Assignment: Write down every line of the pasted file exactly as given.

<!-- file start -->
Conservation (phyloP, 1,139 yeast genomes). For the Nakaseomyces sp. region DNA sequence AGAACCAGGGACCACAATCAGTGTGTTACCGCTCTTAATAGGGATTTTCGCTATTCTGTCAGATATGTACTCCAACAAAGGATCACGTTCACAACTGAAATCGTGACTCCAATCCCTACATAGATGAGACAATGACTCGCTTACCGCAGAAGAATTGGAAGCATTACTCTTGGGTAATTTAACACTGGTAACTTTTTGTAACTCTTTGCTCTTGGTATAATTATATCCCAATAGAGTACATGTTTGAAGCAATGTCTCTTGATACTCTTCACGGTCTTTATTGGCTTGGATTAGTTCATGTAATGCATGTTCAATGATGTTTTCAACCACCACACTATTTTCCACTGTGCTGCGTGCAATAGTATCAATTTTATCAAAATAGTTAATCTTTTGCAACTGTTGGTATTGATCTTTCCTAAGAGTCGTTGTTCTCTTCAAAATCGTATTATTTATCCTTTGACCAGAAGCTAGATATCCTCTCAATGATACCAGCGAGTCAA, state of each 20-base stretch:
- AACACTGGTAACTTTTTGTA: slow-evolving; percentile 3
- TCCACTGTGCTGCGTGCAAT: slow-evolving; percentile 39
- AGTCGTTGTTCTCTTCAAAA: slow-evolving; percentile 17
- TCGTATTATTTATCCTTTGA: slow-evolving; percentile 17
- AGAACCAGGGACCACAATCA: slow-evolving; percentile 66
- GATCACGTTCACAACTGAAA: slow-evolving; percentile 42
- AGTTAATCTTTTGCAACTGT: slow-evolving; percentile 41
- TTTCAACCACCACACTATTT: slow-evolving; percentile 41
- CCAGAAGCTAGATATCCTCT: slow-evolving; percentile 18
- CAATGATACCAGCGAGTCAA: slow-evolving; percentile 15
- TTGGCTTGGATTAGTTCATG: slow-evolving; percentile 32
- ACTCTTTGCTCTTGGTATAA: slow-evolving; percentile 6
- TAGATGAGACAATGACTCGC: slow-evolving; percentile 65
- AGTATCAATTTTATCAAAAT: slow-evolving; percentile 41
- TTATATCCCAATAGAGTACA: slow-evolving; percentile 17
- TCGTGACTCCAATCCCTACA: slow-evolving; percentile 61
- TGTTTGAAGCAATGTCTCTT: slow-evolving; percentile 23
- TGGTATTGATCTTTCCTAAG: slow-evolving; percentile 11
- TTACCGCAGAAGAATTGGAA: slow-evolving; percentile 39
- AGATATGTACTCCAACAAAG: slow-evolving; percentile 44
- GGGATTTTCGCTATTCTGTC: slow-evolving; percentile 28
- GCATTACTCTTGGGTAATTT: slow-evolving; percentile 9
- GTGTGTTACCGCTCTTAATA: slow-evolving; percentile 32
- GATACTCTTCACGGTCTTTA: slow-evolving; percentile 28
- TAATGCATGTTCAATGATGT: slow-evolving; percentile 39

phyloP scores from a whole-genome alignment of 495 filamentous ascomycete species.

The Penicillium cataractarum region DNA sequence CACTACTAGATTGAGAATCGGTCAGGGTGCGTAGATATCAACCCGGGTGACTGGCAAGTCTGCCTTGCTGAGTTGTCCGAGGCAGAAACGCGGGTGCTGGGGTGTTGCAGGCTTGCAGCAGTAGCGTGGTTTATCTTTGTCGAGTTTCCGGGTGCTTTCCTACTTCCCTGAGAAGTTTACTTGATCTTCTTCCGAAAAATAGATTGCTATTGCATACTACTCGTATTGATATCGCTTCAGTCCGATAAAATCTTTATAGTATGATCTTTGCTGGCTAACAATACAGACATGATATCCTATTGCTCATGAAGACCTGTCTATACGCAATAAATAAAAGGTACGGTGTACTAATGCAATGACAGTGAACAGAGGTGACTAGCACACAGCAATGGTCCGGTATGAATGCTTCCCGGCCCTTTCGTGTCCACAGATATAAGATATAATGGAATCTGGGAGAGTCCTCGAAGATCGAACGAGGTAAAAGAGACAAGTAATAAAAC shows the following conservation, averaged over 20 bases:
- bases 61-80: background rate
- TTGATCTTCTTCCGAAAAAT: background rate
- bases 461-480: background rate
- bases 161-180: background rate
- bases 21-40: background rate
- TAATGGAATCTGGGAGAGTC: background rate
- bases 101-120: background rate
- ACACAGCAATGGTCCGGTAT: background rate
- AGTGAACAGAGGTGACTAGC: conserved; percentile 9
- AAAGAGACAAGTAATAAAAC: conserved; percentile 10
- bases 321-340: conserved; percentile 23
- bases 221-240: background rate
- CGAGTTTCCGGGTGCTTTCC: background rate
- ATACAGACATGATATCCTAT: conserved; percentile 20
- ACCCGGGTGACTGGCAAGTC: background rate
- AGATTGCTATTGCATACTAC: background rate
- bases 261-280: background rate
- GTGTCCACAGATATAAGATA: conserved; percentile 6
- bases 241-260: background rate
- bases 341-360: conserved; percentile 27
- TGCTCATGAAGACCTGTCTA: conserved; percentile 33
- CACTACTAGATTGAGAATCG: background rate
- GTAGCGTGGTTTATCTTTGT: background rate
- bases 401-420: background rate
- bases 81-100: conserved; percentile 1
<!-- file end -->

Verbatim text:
Conservation (phyloP, 1,139 yeast genomes). For the Nakaseomyces sp. region DNA sequence AGAACCAGGGACCACAATCAGTGTGTTACCGCTCTTAATAGGGATTTTCGCTATTCTGTCAGATATGTACTCCAACAAAGGATCACGTTCACAACTGAAATCGTGACTCCAATCCCTACATAGATGAGACAATGACTCGCTTACCGCAGAAGAATTGGAAGCATTACTCTTGGGTAATTTAACACTGGTAACTTTTTGTAACTCTTTGCTCTTGGTATAATTATATCCCAATAGAGTACATGTTTGAAGCAATGTCTCTTGATACTCTTCACGGTCTTTATTGGCTTGGATTAGTTCATGTAATGCATGTTCAATGATGTTTTCAACCACCACACTATTTTCCACTGTGCTGCGTGCAATAGTATCAATTTTATCAAAATAGTTAATCTTTTGCAACTGTTGGTATTGATCTTTCCTAAGAGTCGTTGTTCTCTTCAAAATCGTATTATTTATCCTTTGACCAGAAGCTAGATATCCTCTCAATGATACCAGCGAGTCAA, state of each 20-base stretch:
- AACACTGGTAACTTTTTGTA: slow-evolving; percentile 3
- TCCACTGTGCTGCGTGCAAT: slow-evolving; percentile 39
- AGTCGTTGTTCTCTTCAAAA: slow-evolving; percentile 17
- TCGTATTATTTATCCTTTGA: slow-evolving; percentile 17
- AGAACCAGGGACCACAATCA: slow-evolving; percentile 66
- GATCACGTTCACAACTGAAA: slow-evolving; percentile 42
- AGTTAATCTTTTGCAACTGT: slow-evolving; percentile 41
- TTTCAACCACCACACTATTT: slow-evolving; percentile 41
- CCAGAAGCTAGATATCCTCT: slow-evolving; percentile 18
- CAATGATACCAGCGAGTCAA: slow-evolving; percentile 15
- TTGGCTTGGATTAGTTCATG: slow-evolving; percentile 32
- ACTCTTTGCTCTTGGTATAA: slow-evolving; percentile 6
- TAGATGAGACAATGACTCGC: slow-evolving; percentile 65
- AGTATCAATTTTATCAAAAT: slow-evolving; percentile 41
- TTATATCCCAATAGAGTACA: slow-evolving; percentile 17
- TCGTGACTCCAATCCCTACA: slow-evolving; percentile 61
- TGTTTGAAGCAATGTCTCTT: slow-evolving; percentile 23
- TGGTATTGATCTTTCCTAAG: slow-evolving; percentile 11
- TTACCGCAGAAGAATTGGAA: slow-evolving; percentile 39
- AGATATGTACTCCAACAAAG: slow-evolving; percentile 44
- GGGATTTTCGCTATTCTGTC: slow-evolving; percentile 28
- GCATTACTCTTGGGTAATTT: slow-evolving; percentile 9
- GTGTGTTACCGCTCTTAATA: slow-evolving; percentile 32
- GATACTCTTCACGGTCTTTA: slow-evolving; percentile 28
- TAATGCATGTTCAATGATGT: slow-evolving; percentile 39

phyloP scores from a whole-genome alignment of 495 filamentous ascomycete species.

The Penicillium cataractarum region DNA sequence CACTACTAGATTGAGAATCGGTCAGGGTGCGTAGATATCAACCCGGGTGACTGGCAAGTCTGCCTTGCTGAGTTGTCCGAGGCAGAAACGCGGGTGCTGGGGTGTTGCAGGCTTGCAGCAGTAGCGTGGTTTATCTTTGTCGAGTTTCCGGGTGCTTTCCTACTTCCCTGAGAAGTTTACTTGATCTTCTTCCGAAAAATAGATTGCTATTGCATACTACTCGTATTGATATCGCTTCAGTCCGATAAAATCTTTATAGTATGATCTTTGCTGGCTAACAATACAGACATGATATCCTATTGCTCATGAAGACCTGTCTATACGCAATAAATAAAAGGTACGGTGTACTAATGCAATGACAGTGAACAGAGGTGACTAGCACACAGCAATGGTCCGGTATGAATGCTTCCCGGCCCTTTCGTGTCCACAGATATAAGATATAATGGAATCTGGGAGAGTCCTCGAAGATCGAACGAGGTAAAAGAGACAAGTAATAAAAC shows the following conservation, averaged over 20 bases:
- bases 61-80: background rate
- TTGATCTTCTTCCGAAAAAT: background rate
- bases 461-480: background rate
- bases 161-180: background rate
- bases 21-40: background rate
- TAATGGAATCTGGGAGAGTC: background rate
- bases 101-120: background rate
- ACACAGCAATGGTCCGGTAT: background rate
- AGTGAACAGAGGTGACTAGC: conserved; percentile 9
- AAAGAGACAAGTAATAAAAC: conserved; percentile 10
- bases 321-340: conserved; percentile 23
- bases 221-240: background rate
- CGAGTTTCCGGGTGCTTTCC: background rate
- ATACAGACATGATATCCTAT: conserved; percentile 20
- ACCCGGGTGACTGGCAAGTC: background rate
- AGATTGCTATTGCATACTAC: background rate
- bases 261-280: background rate
- GTGTCCACAGATATAAGATA: conserved; percentile 6
- bases 241-260: background rate
- bases 341-360: conserved; percentile 27
- TGCTCATGAAGACCTGTCTA: conserved; percentile 33
- CACTACTAGATTGAGAATCG: background rate
- GTAGCGTGGTTTATCTTTGT: background rate
- bases 401-420: background rate
- bases 81-100: conserved; percentile 1